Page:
Ventricular Microanatomy, Arrhythmias, and the Electrochemical Driving Force for Na+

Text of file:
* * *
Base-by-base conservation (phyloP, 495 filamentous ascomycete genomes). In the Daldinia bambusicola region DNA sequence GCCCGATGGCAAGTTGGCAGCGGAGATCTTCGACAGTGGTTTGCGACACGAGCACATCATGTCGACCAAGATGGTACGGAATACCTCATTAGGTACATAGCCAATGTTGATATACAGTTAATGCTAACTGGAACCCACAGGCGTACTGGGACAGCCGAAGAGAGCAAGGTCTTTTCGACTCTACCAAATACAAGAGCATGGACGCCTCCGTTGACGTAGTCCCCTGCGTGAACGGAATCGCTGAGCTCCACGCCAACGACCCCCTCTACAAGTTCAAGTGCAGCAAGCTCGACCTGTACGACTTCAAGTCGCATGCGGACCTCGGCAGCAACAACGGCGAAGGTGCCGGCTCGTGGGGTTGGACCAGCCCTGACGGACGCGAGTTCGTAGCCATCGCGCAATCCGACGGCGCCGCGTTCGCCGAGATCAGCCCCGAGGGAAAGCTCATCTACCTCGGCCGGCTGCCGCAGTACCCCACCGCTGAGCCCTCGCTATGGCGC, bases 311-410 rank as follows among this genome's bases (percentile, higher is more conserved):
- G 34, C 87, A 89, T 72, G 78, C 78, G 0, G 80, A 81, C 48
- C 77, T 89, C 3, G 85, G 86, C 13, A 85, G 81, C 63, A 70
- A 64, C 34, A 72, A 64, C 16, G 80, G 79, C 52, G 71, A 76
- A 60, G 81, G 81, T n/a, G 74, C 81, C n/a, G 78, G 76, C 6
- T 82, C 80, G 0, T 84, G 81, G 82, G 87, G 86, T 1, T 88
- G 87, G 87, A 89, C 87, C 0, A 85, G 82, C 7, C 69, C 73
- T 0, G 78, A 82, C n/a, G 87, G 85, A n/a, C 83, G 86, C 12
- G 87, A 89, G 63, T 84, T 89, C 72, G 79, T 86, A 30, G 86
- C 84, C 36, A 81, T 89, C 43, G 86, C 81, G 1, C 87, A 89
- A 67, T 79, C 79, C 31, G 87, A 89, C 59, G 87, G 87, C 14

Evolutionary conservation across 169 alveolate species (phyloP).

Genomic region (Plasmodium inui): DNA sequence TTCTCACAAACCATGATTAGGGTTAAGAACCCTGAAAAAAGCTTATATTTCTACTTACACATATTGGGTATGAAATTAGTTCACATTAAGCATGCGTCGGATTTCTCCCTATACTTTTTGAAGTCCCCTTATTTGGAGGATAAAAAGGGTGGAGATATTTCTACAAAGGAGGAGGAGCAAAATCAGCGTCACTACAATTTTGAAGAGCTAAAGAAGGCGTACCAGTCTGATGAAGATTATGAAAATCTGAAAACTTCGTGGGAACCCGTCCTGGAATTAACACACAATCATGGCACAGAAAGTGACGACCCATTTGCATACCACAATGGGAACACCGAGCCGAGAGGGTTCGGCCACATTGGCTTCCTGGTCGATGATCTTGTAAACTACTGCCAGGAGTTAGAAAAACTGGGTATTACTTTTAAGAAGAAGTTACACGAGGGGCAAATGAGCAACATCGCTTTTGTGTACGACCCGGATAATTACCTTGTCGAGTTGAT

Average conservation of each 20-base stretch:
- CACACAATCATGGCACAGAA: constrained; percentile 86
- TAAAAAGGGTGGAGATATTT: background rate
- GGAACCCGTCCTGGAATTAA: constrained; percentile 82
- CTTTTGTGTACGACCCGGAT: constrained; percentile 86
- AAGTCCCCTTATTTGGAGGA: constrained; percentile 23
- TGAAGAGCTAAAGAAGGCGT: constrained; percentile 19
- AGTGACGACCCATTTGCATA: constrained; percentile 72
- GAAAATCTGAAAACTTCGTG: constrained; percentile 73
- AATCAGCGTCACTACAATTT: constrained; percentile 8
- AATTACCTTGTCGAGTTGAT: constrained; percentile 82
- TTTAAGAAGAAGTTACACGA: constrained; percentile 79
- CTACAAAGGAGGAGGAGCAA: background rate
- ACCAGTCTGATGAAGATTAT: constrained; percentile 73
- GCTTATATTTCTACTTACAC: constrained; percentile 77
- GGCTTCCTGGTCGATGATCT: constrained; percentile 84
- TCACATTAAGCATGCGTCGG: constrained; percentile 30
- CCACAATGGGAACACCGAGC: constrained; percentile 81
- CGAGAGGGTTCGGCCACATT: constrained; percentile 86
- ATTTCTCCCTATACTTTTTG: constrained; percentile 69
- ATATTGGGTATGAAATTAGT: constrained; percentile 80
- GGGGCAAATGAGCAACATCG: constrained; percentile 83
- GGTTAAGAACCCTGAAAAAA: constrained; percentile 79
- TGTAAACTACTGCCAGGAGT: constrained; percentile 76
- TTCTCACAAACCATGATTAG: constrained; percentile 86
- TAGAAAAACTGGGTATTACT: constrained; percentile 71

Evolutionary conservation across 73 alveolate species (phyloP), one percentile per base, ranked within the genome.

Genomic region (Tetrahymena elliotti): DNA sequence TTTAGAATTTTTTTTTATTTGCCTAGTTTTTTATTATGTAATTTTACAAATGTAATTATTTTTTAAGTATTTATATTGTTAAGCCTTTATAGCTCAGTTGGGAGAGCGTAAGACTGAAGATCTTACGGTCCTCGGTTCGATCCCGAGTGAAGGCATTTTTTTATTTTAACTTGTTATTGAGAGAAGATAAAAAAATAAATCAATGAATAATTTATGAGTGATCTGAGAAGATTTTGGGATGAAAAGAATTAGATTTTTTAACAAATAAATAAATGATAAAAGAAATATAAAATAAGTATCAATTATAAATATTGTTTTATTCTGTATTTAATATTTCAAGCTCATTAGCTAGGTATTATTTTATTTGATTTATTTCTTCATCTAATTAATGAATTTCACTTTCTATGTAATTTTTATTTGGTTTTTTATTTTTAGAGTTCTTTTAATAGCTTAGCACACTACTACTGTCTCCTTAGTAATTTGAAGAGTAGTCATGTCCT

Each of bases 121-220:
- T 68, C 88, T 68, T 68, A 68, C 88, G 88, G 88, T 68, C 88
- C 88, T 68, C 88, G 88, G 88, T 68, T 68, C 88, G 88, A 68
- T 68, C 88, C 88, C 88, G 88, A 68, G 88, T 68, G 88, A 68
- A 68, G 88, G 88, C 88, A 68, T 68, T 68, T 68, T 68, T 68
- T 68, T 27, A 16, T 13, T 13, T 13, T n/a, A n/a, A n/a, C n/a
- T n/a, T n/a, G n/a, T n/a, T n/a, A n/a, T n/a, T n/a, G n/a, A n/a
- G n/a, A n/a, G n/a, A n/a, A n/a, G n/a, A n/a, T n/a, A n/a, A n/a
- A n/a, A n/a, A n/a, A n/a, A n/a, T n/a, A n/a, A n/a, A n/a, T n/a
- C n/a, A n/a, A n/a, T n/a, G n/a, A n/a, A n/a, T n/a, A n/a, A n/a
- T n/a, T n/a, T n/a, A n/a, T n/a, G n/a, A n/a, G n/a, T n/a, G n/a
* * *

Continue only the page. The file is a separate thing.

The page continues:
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A well-known feature of the electrophysiological activity of the mammalian heart is that it can be regulated by tissue microanatomy. This occurs both on a cell-to-cell basis and regionally, that is, within defined structures in the cardiac syncytium.1,2 The initiation and conduction of the action potential and its ability to trigger and regulate contraction are modulated by connexin-mediated intercellular communication at well defined gap junctions.3 Recent results strongly suggest that the expression of some of the ion channels responsible for the cardiac action potential is not uniform on the surface membrane or sarcolemma of each myocyte. For example, Na+ channels seem to be preferentially expressed and in fact concentrated at the intercalated disc regions between ventricular myocytes, where connexins are also located.4,5 These features (Figure), when combined with the fact that in the adult myocardium, myocytes are often arranged in trabeculae (tightly packed cylindrical structures) can also result in activity- or rate-dependent changes in the electrolyte composition of the immediately adjacent restricted extracellular space or “clefts”.3 A well-known example is the extracellular potassium accumulation that has been studied in detail in the ventricle6 and the Purkinje conduction system.7